By Norma Adams-Wade
Ever wondered why people centuries ago lived on top of mountains, behind fortresses with all kinds of barriers — a narrow river running in front of the entrance, guards posted atop the stone fortress walls, maybe even a second wall inside the first wall?
These fortresses, of course, made it difficult, often very difficult, for enemies to breach the security traps and get inside where the people lived.
I was just thinking, though…why was all this protection, security and padding necessary?
Why not just live in peace and leave each other alone?
And that is the universal question of humankind. Why not live and let live?
Even the Bible – with so much talk about love – is overrun with wars, murders, assassinations, pillage, plunder, deception, covetousness, greed, and so on, and so
Hip hop songsters will.i.am and the Black Eyed Peas group put the icing on the cake when – with a Herculean punch — in 2003 they released the video “Where is the Love.”
Not the 1972 broken-hearted, lost-love tune by the same name yet different artists: Roberta Flack and Donny Hathaway.
Where is the love you said was mine all mine,
‘Til the end of time?
Was it just a lie?
Where is the love?
But a way deeper, soul-searching lament about the piss poor condition of the world –full of racial violence, police brutality, political upheaval in government, worldwide conflicts over religion, land and resources, and so on… will and the Peas said:
“I think the whole world’s addicted to drama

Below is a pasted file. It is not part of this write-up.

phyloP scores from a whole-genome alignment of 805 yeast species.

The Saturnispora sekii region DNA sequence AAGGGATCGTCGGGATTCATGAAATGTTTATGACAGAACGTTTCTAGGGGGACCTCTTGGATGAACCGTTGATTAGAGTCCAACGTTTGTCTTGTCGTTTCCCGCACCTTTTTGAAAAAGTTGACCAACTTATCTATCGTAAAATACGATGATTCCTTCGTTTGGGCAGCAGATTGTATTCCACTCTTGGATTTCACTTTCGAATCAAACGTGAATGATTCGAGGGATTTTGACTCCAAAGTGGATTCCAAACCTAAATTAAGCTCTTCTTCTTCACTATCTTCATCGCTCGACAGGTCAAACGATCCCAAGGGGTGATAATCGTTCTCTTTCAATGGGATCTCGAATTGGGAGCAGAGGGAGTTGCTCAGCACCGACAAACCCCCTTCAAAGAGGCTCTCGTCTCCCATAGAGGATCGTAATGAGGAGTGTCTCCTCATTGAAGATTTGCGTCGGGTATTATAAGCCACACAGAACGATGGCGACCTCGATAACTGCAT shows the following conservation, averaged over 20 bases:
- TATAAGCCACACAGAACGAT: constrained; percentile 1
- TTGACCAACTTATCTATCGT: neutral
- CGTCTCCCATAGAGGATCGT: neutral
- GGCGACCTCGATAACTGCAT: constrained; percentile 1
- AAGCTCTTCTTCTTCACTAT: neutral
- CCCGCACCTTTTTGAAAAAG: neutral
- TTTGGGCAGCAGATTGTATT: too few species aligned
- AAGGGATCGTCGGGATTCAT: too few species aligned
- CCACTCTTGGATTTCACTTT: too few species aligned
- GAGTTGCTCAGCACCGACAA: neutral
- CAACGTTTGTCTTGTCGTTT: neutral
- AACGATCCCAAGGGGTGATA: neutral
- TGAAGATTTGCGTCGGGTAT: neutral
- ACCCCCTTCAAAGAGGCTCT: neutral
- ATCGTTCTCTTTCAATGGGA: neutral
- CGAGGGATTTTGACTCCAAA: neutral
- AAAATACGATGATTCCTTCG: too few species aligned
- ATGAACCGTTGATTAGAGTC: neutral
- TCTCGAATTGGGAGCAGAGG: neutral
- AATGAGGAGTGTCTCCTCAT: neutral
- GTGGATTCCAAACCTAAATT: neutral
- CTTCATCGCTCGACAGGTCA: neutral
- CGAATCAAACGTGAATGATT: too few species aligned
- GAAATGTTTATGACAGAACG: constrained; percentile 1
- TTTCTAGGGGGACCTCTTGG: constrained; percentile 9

Only attracted to things that’ll bring you trauma.”
…It just ain’t the same, old ways have changed
New days are strange, is the world insane?”
After his brutal 1991 beating by LA cops that set off riots the following year, Rodney King asked the world: “Can we all get along? Can we get along?” Apparently not. Here we are 30 years later, and hatred, bigotry, murder and mayhem still reign.
I’m trying not to mention Russian President Vladimir Putin because I do not want to smudge this paper with vileness. But unless we are missing some deeper meaning, the tyrannical despot saw Ukraine sitting peacefully next door and decided he wanted to possess its land, people, and resources. Thus began his inexplicable and evil reign of terror.
Live and let live? No.
Can we all get along? No.
Can we just leave each alone? No.
I want what is yours and I will take it by force.
The longstanding West Virginia-Kentucky Hatfield and McCoy feud lasted so long during and after the Civil War that younger generations likely did not even know what sparked the conflict. The hatred between the two families over land, Civil War differences, and family betrayal was so palpable that it likely contaminated the air in the Appalachian mountains. Descendants devised a nationally-reported truce in 2003 – well over a century after the feud started. One descendant said he wanted to send a national message that Americans can put their differences aside.
“We’re not saying you don’t have to fight, because sometimes you do have to fight,” media quoted Hat-field descendant Reo Hatfield as saying. “But you don’t have to fight forever.” Media also quoted words from a proclamation of peace truce that more than 60 members of the two families reportedly sign: “We ask by God’s grace and love that we be forever remembered as those that bound together the hearts of two families to form a family of freedom in America.”
So again, Democrats, Republicans, liberals, conservatives, pro-lifers, pro-choicers, mask supporters and mask opponents, CRT advocates and CRT critics — why not just live in peace and leave each other alone. Is that really too much to ask?
Norma Adams-Wade, is a proud Dallas native, University of Texas at Austin journalism graduate and retired Dallas Morning News senior staff writer. She is a founder of the National Association of Black Journalists and was its first southwest regional director. She became The News’ first Black full-time reporter in 1974. firstname.lastname@example.org